Eighteenth Conference – 2010, United Kingdom
Restoring the Commonwealth’s forests: tackling climate change
Date: June 28 – July 2
Place: Edinburgh, United Kingdom
Countries represented: 40
The Commonwealth Forestry Conference was hosted by the British Forestry Commission in June 28 – July 2, 2010, in Edinburgh. It occurred at a crucial time for the world’s forests and their role in combating dangerous climate change.
Delegates focused on restoring the world’s lost forests and how forests can help to resolve some of the world’s most pressing problems, especially climate change. The conference presented case studies of successful forest restoration and conservation projects from several countries, and give participants an opportunity to learn from and interact with experts. A range of field trip options were offered, including a visit to the site of a native forest restoration project in Scotland’s spectacular Trossachs region.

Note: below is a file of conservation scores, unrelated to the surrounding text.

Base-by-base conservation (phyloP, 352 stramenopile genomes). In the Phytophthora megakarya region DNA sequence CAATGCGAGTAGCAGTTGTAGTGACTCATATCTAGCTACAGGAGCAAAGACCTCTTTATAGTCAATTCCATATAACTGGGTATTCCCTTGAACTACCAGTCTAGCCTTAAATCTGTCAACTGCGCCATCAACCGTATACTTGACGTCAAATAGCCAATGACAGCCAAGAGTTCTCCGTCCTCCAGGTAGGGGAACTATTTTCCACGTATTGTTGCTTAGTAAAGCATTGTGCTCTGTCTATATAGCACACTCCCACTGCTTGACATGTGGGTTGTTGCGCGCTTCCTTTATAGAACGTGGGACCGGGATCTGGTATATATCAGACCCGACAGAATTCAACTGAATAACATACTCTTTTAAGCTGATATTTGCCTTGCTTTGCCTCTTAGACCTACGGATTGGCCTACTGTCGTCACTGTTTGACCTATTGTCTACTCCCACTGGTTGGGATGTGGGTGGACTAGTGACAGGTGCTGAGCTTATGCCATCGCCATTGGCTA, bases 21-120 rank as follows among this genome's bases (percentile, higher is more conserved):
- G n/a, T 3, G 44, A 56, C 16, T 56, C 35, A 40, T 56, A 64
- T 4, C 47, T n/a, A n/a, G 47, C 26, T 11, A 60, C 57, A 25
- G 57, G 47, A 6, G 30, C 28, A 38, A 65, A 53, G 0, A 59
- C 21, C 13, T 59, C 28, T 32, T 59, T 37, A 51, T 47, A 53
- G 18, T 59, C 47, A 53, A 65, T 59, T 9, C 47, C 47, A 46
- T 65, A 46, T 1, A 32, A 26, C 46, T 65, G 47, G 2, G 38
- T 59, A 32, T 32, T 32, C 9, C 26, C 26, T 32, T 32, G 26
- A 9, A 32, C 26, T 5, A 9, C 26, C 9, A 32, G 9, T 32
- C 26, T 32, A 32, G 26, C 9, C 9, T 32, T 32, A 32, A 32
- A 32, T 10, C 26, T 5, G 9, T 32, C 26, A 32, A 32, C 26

The Conference showcased inspiring examples of how it is possible to put back some of the forests and their services that have been lost, and demonstrated how forest restoration can provide real, tangible and deliverable solutions for the world. One of the strengths of the Conference is that its foundation is based on the real experiences of real people, and on their shared values.
Some degree of climate change is now inevitable, and this will shape our forests, and our societies. Even if the climate were not changing, action would still need to be taken to restore the world’s lost and degraded forests. As had been already highlighted and recognised at the Commonwealth Heads of Government meeting in Port of Spain in 2009, sustainably managed forests can deliver on multiple objectives, including climate change goals.
The Conference identified a number of pressing challenges for the forest community globally:
- The challenge of communicating effectively with wider society to ensure that it understands how much society needs forests and what forests can do to mitigate climate change and help them adapt to it;